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Wilson Delegation Visits China, Korea to Strengthen Global Partnerships

Posted: August 9, 2010

8/9/2010 A group of Wilson College administrators and faculty led by President Lorna Duphiney Edmundson recently returned from a study tour to China and South Korea.
FOR IMMEDIATE RELEASE
DATE: Aug. 9, 2010
CONTACT: Cathy Mentzer, Manager of Media Relations
Phone: 717-264-4141, Ext. 3178
Email: cathy.mentzer@wilson.edu


CHAMBERSBURG, Pa. – A group of Wilson College administrators and faculty led by President Lorna Duphiney Edmundson recently returned from a study tour to China and South Korea.

The seven-person delegation met in June with counterparts at Wilson partner institutions – and several potential new ones– to discuss each institution’s approach to environmental education. Specific attention was given to successful strategies for preparing women leaders to advocate for sustainable food policies in their countries.

The group met with faculty and administrators at Ewha Women’s University, Sookmyung Women’s University and Seoul Women’s University in South Korea, as well as Ginling College of Nanjing Normal University, Nanjing Agricultural University, Shanghai Jiao Tong University, Bilingual Preschool of Nanjing and Shanghai Ocean University in China.

The delegation included: Dr. Edmundson; Dr. Mary Hendrickson, vice president for academic affairs and dean of faculty; Dr. Kathleen Kaminski, associate professor of education and chair of the Education Department; Dr. Douglas B. Crawford, assistant professor of business and chair of the Business and Economics Department; Dr. Julie Raulli, assistant professor of sociology and chair of the Women’s Studies program; Dr. Ed Wells, Associate Professor and head of the Environmental Studies program, and Chris Mayer, program manager of the Fulton Center for Sustainable Living. Wilson alumna Betty Jane Weller Lee ’57, an early childhood educator with well-established relationships in China, joined the delegation there and, through her Chinese colleagues, did much to make the experience enjoyable and fruitful.

The study tour, which was funded by a $25,000 grant from the Henry Luce Foundation, helped to reaffirm Wilson’s existing faculty, student and staff exchange partnerships in South Korea and helped stimulate new opportunities in China. As early as summer 2011, it is expected that Wilson will collaborate with its new colleagues in China to sponsor a summer program in environmental studies and foster other educational exchanges that will be mutually beneficial.

“We are very grateful to the Henry Luce Foundation for making this study tour possible,” Edmundson said. “We also thank our hosts in both countries, who engaged with us in discussion about how to prepare well-educated leaders to address the critical worldwide policy issues regarding sustainability. These new and deepened relationships with scholars and teachers in Asia will greatly strengthen and increase the learning opportunities Wilson will offer through our Global Citizenship Initiative.”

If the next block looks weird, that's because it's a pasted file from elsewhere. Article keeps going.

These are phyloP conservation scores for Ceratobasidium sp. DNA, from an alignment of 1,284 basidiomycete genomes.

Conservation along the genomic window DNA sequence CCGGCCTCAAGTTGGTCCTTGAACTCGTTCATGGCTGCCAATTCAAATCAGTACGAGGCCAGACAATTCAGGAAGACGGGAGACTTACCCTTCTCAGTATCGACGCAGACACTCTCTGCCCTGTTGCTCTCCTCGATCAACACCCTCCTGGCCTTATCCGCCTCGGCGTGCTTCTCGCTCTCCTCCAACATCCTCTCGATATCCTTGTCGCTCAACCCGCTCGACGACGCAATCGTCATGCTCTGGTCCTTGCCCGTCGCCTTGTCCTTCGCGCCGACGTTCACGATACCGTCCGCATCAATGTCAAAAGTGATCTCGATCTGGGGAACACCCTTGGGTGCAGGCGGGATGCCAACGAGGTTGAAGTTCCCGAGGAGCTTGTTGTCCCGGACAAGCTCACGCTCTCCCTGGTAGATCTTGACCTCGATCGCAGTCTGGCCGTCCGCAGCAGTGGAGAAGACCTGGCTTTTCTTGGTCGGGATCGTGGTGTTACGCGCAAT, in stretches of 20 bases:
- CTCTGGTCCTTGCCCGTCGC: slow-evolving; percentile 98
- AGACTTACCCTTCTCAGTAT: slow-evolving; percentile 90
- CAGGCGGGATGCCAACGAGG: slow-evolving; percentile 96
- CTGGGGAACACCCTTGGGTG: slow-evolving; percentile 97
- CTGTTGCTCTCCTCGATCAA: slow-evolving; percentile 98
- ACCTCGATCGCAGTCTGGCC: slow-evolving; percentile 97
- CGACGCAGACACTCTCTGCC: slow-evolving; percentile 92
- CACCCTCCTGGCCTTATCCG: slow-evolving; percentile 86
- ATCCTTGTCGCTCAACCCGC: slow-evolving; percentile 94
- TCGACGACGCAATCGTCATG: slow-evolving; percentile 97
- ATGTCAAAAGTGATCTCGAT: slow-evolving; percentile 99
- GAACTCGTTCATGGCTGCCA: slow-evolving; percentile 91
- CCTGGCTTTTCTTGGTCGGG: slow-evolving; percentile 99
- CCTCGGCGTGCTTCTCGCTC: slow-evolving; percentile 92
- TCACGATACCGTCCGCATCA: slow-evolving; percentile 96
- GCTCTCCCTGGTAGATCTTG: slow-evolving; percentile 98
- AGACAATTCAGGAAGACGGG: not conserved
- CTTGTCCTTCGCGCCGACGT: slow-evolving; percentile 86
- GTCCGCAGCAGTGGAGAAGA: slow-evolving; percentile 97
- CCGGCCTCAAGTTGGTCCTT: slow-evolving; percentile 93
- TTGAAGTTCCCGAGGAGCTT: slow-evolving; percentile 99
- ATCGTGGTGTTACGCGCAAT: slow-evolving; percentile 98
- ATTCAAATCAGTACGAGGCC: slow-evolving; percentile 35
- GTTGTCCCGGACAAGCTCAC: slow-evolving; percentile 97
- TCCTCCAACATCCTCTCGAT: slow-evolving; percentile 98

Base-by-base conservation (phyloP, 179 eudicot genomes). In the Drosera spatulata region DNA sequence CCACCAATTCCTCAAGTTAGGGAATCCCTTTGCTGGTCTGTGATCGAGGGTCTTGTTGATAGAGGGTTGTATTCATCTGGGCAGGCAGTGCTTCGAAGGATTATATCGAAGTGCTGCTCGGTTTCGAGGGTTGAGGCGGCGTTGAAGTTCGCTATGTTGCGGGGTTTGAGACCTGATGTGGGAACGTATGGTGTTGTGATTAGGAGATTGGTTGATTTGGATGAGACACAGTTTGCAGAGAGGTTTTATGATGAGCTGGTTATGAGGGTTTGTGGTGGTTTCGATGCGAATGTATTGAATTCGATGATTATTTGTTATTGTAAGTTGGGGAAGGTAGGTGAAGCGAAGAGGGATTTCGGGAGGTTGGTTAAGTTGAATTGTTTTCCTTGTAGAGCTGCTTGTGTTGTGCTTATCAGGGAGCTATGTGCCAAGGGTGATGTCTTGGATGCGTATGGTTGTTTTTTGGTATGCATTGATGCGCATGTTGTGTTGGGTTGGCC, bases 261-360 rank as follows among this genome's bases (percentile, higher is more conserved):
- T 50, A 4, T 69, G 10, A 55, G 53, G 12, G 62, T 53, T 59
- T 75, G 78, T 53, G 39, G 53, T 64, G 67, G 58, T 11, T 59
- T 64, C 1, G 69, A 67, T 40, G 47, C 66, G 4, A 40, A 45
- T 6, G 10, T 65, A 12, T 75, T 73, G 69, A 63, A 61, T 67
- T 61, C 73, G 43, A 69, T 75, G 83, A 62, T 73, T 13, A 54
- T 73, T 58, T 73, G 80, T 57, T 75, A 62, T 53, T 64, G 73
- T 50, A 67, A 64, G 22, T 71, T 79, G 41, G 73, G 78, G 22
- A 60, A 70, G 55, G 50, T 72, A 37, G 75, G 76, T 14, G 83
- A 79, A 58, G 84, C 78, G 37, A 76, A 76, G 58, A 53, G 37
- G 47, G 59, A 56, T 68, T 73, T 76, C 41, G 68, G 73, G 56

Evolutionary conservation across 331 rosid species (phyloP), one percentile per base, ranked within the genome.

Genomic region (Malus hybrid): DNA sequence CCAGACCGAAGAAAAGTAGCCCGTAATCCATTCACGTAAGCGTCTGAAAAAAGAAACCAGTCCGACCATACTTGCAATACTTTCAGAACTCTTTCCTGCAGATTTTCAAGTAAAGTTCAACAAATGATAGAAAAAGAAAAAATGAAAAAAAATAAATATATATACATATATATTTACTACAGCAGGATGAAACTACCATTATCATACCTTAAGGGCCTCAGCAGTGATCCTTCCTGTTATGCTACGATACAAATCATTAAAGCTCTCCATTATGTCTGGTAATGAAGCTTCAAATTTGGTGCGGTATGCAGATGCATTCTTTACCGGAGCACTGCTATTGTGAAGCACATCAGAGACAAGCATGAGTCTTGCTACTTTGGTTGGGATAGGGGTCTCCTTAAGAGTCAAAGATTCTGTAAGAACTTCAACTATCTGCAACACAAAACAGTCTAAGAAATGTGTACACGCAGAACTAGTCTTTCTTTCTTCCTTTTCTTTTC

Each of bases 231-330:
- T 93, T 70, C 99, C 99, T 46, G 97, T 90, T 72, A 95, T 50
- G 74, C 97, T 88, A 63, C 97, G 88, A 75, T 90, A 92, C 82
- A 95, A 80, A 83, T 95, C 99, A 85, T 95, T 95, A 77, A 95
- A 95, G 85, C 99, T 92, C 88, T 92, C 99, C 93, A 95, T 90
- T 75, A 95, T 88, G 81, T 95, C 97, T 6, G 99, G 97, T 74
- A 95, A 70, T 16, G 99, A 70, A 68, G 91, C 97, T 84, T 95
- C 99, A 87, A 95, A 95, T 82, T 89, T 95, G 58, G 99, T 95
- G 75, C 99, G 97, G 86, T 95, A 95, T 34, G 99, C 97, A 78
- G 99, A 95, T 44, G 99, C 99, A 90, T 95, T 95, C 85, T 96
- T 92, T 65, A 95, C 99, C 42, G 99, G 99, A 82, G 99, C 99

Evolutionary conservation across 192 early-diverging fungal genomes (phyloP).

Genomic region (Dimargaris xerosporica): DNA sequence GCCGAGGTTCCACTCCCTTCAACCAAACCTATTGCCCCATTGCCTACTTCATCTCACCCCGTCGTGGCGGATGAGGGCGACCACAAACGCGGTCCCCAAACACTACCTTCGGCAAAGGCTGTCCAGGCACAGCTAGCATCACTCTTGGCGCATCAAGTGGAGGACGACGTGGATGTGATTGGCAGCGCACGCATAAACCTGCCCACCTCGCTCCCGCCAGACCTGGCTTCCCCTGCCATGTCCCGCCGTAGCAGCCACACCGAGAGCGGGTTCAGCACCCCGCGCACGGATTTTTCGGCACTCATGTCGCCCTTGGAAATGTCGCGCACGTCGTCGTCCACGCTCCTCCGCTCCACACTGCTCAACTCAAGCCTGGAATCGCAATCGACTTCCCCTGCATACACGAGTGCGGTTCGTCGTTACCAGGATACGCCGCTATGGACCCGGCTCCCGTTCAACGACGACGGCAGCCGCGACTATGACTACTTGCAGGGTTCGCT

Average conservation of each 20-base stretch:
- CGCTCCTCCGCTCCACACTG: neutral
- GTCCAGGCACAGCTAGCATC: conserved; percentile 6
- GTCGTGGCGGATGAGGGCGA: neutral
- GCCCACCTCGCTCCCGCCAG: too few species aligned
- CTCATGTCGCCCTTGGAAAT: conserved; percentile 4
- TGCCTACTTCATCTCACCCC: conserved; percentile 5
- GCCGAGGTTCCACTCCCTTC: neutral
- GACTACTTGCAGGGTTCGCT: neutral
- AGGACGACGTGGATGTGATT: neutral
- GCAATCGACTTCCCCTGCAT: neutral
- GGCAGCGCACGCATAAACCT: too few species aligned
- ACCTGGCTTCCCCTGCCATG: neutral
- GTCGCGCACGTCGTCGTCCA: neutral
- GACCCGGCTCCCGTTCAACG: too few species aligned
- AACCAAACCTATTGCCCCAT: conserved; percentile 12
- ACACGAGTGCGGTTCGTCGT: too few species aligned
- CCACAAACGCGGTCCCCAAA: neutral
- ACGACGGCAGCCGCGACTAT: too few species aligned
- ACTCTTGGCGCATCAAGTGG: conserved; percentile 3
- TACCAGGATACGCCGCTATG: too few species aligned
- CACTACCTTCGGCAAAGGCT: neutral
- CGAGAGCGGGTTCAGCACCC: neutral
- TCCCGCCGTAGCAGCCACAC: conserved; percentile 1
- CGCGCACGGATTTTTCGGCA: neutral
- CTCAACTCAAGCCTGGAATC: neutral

During the visit, Wilson and their counterparts at the other universities discussed questions such as:

What is status of education as it relates to environmental studies and sustainable agriculture in each country?
Specifically, what is the status of sustainable food policy development from the perspectives of sociology and political science (attitudes toward food and government role in agriculture and food policies); environmental science and biology (agricultural practices and policies, impact of environmental problems on food production); and economics (structure of agriculture in each country, food security)?
Are women involved in leadership roles in the above and if so, how were they prepared for this work?
What academic and applied learning experiences do our colleges and universities offer to prepare them?
Are there differences in the ways in which small colleges and larger universities approach environmental education?



The representatives also explored how they can work together to expand curricular offerings, internships and faculty/staff/student exchange programs, as well as to leverage their strengths in preparing students to lead sustainable lives and function effectively as global citizens.

“The faculty and administrators who went on the trip learned about the culture and educational system in China and South Korea through visits to museums and landmarks, but, most importantly, through interactions with colleagues and new friends,” said Hendrickson. “The memories of the visit will last a lifetime.”

The Asia study/travel project is part of Wilson’s Global Citizenship Initiative, one of the strategic priorities identified in the college’s fundraising campaign, Leading with Confidence: The Campaign for Wilson, for which more than $42 million has already been raised toward the $45 million goal.

The primary purpose of the Global Citizenship Initiative is to ensure that Wilson students, faculty and staff acquire deeper knowledge about the wide range of cultural perspectives that exist in the world, understand their responsibilities and potential for making positive change in their communities and professions, and work effectively as citizen leaders in today’s global society.

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Wilson College Mission Statement

Wilson is an independent college with a proud history of educating women since 1869 through rigorous study of the liberal arts and sciences. Today, Wilson’s mission also includes women and men enrolled in adult degree and graduate programs. Guided by the Honor Principle and distinguished by its commitment to transformative student growth, Wilson College prepares all of its graduates for fulfilling lives and professions, ethical leadership, and humane stewardship of our communities and our world.

Last Updated: June 30, 2011